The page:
“Right,” he replied, meaning that his poster was explicitly against coat hanger abortions.

Proceeding I said, “Well, I think we have something that you and I can enthusiastically agree on.” He looked at me as though I had forgotten which side of the issue I was marching on. “We both are in favor of the safety of women. We are men, and the safety of women is important to us, even though we aren’t women ourselves. I appreciate your willingness to come out here on a very cold day, seeking to protect women from a procedure that will never threaten you personally. That seems altruistic to me.” I’m not sure that he understood the word altruistic, but I am sure he took it as a compliment, which it was.

“May I ask another question?” While his sidekick still stood stiff as a poker, this man was opening up to me. By asking permission to pose another question instead of just charging forward, the conversation was kept from shutting down, like the shouting match that had erupted elsewhere on the march route.

“Sure,” he replied. The first time I asked permission to ask a question, he gave me a tentative “well, what?” because he was uncertain about what I might do. In response to my second request to interview him further, he replied casually with a “sure.” The cold was thawing. The door was opening.

So I asked my next question: “Could you tell me how many women have been injured by coat hanger abortions? Do you have that information, or could you point me to somebody who does?”

His stammering response was something like, “Hmm . . . nooo . . . no, I don’t.” His pokerfaced partner offered nothing, not even a flinch. “I suppose you could check at the library or somewhere,” was the best he could do. He wanted to help me do my research and get the facts. He was warming up.

On to my next question, “Well, can you tell me now many women have been injured by legal abortions in medical facilities?”

Same answer: “Hmm . . . nooo . . . no, I don’t, uh, have that information. I would think you might be able to get it at a library, or you could try to go online.”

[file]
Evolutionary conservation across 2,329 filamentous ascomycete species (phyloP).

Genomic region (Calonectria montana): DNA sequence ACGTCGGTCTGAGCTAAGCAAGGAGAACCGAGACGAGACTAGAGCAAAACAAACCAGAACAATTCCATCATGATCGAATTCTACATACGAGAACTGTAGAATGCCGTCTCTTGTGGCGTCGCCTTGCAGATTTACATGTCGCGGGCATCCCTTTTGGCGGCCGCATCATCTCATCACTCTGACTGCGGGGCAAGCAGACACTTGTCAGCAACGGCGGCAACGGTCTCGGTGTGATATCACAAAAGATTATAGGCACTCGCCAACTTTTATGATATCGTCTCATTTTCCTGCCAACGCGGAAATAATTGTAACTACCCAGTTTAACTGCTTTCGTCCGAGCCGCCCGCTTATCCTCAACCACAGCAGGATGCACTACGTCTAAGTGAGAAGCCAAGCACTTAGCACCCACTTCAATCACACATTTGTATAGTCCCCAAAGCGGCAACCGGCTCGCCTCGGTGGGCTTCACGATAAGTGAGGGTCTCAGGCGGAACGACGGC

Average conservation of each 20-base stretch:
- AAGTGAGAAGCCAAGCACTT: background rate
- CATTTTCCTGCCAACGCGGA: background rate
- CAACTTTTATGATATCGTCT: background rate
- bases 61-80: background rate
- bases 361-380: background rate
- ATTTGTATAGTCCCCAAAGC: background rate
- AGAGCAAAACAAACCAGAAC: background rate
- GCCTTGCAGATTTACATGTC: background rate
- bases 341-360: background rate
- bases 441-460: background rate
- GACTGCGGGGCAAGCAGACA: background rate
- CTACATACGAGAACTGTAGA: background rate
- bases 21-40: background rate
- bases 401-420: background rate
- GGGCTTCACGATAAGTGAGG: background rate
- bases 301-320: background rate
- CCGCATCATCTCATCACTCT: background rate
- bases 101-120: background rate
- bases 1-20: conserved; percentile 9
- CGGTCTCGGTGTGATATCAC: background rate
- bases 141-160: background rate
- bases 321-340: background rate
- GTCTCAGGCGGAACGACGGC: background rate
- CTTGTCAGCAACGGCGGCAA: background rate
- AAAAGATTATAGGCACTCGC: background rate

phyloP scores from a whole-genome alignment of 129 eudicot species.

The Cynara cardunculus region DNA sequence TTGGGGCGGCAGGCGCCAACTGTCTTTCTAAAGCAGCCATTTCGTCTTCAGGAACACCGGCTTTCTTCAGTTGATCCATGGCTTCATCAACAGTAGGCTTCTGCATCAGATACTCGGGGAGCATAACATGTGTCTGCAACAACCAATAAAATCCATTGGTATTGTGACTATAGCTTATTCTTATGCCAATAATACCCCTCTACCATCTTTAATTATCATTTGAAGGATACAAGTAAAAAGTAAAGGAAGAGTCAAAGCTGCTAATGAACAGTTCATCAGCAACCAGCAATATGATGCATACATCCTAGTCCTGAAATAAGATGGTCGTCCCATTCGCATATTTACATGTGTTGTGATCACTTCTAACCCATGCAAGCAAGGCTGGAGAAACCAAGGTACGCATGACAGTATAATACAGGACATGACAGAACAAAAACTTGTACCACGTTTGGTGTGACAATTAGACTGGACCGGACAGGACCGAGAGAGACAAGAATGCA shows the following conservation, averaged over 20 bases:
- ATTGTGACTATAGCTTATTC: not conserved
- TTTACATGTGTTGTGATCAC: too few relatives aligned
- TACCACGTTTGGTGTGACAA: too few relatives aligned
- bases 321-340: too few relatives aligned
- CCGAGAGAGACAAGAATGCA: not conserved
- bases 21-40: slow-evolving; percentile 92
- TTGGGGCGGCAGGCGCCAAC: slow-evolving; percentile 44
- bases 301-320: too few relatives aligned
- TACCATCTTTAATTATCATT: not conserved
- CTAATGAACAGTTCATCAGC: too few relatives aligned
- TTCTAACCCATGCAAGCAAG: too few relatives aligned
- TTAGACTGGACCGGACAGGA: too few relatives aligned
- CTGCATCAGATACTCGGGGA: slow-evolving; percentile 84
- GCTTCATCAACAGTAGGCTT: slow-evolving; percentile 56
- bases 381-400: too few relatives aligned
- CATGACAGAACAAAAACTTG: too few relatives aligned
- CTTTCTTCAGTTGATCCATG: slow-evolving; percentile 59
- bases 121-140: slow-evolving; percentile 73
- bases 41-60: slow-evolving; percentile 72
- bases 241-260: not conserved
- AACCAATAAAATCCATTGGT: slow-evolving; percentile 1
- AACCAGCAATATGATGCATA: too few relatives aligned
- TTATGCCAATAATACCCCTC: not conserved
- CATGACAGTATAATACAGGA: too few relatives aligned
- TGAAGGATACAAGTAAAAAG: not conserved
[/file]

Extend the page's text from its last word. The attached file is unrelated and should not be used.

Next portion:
He’s conversant now, and I moved on to my last question: “What do you say to the person who does have that information—the person who knows approximately how many women have been injured by coat hanger abortions in the United States and how many young women have been injured by legal abortions—what do you say to the person who has that information and knows that the number of woman inured by coat hanger abortions is less than one percent of the women who have been injured by legal abortions?” Checkmate. He looked embarrassed, which is appropriate.

He hung his head and looked at the ground. But he wasn’t angry, not with me. That is, he didn’t see me as his opponent; he saw the data as his opponent. He was awakening. Do you see how affirmation—looking for something to commend—opened the door to talk about the issue that divided us? And he was backing away from his hard stance. His partner walked off, having never said a word; we won’t win them all, and the practice of affirmation is no ironclad guarantee. Our conversation ended when the public address system fired up and the rally program began.

I hasten here to say that beautiful graphics should not be used in the service of killing defenseless children. But if I started my conversation there, I suspect our discussion would have quickly gone in the direction of the shouting match. My goal isn’t just to protest, but to persuade.

—Sam Crabtree, Practicing Affirmation (Wheaton, IL: Crossway, 2011), pp. 76-79.

HT: Justin Taylor